In the WoW universe, a guild can change practically overnight. Someone quits or a new person joins, and the guild is never the same again. Logging off for a while can feel like traveling through time when you finally return. You take a modest break, do some important real-life stuff, and then you come back to an entirely different landscape. This week, one reader wants to know how to readjust to a guild that's nothing like the one he logged out of just a short time ago.
I am a fairly casual player [. . .]. As such, I am a part of a fairly casual guild without strict raiding rules that was founded by a group of friends wanting to do end game content together during the BC days. [. . . M]y two friends eventually quit WoW altogether for different reasons, and I was left as a senior member to a pretty awesome and friendly guild! I don't mind saying that i was a sort of "character" in the guild, and got along with everyone and entertained with my antics and helped with my knowledge and well-geared toon. Especially through WotLK and its patches I proved myself to be very reliable as an officer and a functional part of our core raiding group (I was about 3rd or 4th highest DPS in guild for awhile).
Well, I had to take a trip to visit an old friend of mine for awhile, and informed my guildies I'd be gone for a week or so. Well . . . That week turned into nearly a month, as when I returned home my computer decided to explode and fry its motherboard. So i shipped the computer off, hoping to get it back soon so i could continue to play with my WoW buddies and get the guild further along!
My guild had beaten all of the current raids on [Normal] and Heroic. They had enlisted NUMEROUS new and outgoing players into the guild. They had reorganized leadership and raid schedules and were leaning away from the "casual" nature of the guild, though not nearly "hardcore" . . . I don't think anyway. But the first night I logged back on I was overwhelmed by the number of people talking in vent and in g-chat. I could barely get a word in edgewise! The first full night I was on we cleared 10 and 25 man Vault and Sarth, which to my casual self was just NUTS (though very fun :). Unfortunately i noticed that I had gone from 3rd highest DPS in the guild to not even in the upper half of the 25-mans. It was a bit disheartening. It seemed that although i was missed by the older members, that I wasn't exactly an essential part of the guild anymore. They had new leaders, better DPS, and new personalities to be the face of the guild.
So i guess my question is do you have any tips on how to readjust to this "new" guild? And have you ever heard of someone going through anything similar?
Thanks for your time, sorry for the long letter :)
As I read your e-mail, Z, I was certain that your story, like so many I receive, would end in disaster. I figured you'd come back to a guild that had disbanded or replaced you and kicked you out. In your absence, many terrible events could have unfolded. Compared to any of those outcomes, you're a lucky guy!
Take a moment to appreciate the resilience of your guild. They lost some key officers and then had to do without your leadership for a fairly long time. But instead of imploding, they flourished. That's a very good thing.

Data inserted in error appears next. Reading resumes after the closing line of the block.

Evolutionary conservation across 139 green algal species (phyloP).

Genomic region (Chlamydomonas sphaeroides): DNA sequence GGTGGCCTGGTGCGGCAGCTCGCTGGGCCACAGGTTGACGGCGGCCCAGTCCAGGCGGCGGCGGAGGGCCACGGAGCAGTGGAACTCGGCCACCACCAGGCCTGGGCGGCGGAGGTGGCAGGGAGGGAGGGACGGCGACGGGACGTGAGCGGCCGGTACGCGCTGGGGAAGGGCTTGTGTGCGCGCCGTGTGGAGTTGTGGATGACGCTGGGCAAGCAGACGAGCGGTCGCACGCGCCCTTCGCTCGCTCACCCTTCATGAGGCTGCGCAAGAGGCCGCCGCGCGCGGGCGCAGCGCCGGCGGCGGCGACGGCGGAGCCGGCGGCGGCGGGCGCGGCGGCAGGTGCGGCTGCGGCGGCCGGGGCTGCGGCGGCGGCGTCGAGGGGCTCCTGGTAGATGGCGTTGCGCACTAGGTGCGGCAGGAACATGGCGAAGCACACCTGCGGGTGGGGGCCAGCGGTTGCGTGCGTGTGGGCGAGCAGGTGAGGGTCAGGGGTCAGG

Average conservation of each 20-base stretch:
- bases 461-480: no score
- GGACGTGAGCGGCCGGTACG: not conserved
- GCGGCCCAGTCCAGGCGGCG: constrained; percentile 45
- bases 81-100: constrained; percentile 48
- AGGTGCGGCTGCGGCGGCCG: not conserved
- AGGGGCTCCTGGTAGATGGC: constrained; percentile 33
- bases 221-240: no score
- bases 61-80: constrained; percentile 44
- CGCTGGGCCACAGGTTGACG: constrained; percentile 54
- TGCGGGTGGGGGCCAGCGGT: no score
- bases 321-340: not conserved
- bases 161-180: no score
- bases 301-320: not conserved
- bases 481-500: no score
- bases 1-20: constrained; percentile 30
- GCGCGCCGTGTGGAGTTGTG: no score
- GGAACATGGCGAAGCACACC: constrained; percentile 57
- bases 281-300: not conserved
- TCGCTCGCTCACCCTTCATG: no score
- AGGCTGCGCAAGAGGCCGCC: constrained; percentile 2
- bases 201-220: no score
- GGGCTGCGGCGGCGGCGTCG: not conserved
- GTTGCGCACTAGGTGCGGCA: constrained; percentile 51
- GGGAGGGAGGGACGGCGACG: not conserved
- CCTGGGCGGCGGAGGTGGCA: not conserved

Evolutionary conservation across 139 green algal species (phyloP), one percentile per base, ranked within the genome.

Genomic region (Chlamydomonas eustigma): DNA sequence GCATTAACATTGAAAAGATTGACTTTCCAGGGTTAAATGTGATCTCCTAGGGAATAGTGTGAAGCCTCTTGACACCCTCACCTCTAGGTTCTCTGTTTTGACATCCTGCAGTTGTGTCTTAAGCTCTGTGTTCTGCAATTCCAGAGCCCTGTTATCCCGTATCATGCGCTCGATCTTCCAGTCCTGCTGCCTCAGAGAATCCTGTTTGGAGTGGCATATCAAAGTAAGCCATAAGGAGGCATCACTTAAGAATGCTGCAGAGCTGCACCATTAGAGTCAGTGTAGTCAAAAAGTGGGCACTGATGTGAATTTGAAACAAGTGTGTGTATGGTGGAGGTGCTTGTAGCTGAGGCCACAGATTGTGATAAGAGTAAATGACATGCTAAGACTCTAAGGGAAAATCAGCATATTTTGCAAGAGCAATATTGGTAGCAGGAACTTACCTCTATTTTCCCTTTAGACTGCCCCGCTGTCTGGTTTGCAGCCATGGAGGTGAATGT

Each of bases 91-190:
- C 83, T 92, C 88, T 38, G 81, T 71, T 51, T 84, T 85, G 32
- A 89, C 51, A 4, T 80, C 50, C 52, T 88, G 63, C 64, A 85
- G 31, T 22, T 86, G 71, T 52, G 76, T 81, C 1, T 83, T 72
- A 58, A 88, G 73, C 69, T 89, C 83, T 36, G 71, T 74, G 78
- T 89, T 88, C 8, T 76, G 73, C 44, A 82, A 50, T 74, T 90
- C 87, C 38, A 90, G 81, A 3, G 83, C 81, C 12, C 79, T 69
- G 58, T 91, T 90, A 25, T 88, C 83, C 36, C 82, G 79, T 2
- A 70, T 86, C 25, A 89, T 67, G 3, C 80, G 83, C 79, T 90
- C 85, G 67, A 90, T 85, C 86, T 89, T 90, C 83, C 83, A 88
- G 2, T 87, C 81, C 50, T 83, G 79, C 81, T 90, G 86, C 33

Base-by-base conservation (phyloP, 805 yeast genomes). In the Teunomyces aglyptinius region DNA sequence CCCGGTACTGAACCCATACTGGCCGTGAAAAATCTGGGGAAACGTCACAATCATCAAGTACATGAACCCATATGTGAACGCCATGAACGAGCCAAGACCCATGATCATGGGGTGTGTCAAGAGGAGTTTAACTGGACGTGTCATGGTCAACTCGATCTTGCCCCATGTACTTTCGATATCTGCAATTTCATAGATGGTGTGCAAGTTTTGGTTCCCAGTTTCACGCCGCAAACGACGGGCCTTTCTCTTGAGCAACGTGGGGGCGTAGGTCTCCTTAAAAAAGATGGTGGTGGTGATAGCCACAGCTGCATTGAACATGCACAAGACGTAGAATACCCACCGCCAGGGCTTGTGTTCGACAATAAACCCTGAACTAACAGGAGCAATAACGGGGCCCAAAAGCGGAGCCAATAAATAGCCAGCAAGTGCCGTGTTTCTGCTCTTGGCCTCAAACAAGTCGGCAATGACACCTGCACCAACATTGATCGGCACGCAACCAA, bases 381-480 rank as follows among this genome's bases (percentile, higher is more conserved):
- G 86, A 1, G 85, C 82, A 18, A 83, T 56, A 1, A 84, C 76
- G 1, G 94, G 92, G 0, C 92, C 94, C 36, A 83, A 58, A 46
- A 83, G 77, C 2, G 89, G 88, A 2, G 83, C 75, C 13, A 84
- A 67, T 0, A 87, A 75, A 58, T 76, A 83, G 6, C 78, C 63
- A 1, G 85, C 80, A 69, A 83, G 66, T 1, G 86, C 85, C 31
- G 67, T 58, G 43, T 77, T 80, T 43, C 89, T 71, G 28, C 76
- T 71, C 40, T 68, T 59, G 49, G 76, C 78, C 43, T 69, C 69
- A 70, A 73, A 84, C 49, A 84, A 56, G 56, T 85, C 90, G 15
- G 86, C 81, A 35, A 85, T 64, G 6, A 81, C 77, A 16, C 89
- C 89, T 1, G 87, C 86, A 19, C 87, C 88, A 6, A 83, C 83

Even so, I can understand why you're feeling a bit left out. While it can be a burden at times, it's great to feel needed. Now all of a sudden both that burden and that good feeling are gone.
Don't despair -- you are still important to the guild. For one thing, every guild needs an officer who can make people laugh and put them at ease in the face of adversity or drama. Also, the nature of the guild has changed somewhat, from being highly casual but moderately successful to being highly successful, yet now only moderately casual. This is your chance to make a difference.
You are still an officer, and an officer's job is to make sure that guild members are still having fun after some big changes. It sounds like most people in your guild are having a blast. But is everybody enjoying it?
Get yourself caught up to speed. Find out how it all went down. Talk to the people who made it happen. Then talk to your members to make sure everyone is just as happy about this new world order. Sometimes when a guild makes this transition, long-time members who aren't able to keep up with everyone else just stop getting invited to raids. No one helps them to play better. No one reaches out. They just become irrelevant. Hopefully this hasn't been the case, but as the casual face of the guild, you should be the one to make sure it doesn't happen.
As far as your DPS goes, talk to one of the people who plays your class and beats you on the meters. Get some advice about how to improve your game. Then encourage that person to reach out to others of the same class to help them improve, too.
You don't want a guild environment where the best players are set apart from the guild as shining, unapproachable paragons. Rather, these new people should help other members to do their jobs well. That way, no one gets left behind.
But even in this ideal scenario, there will be future conflicts about the direction of the guild. Older members will look to you to speak for them. Don't let them down!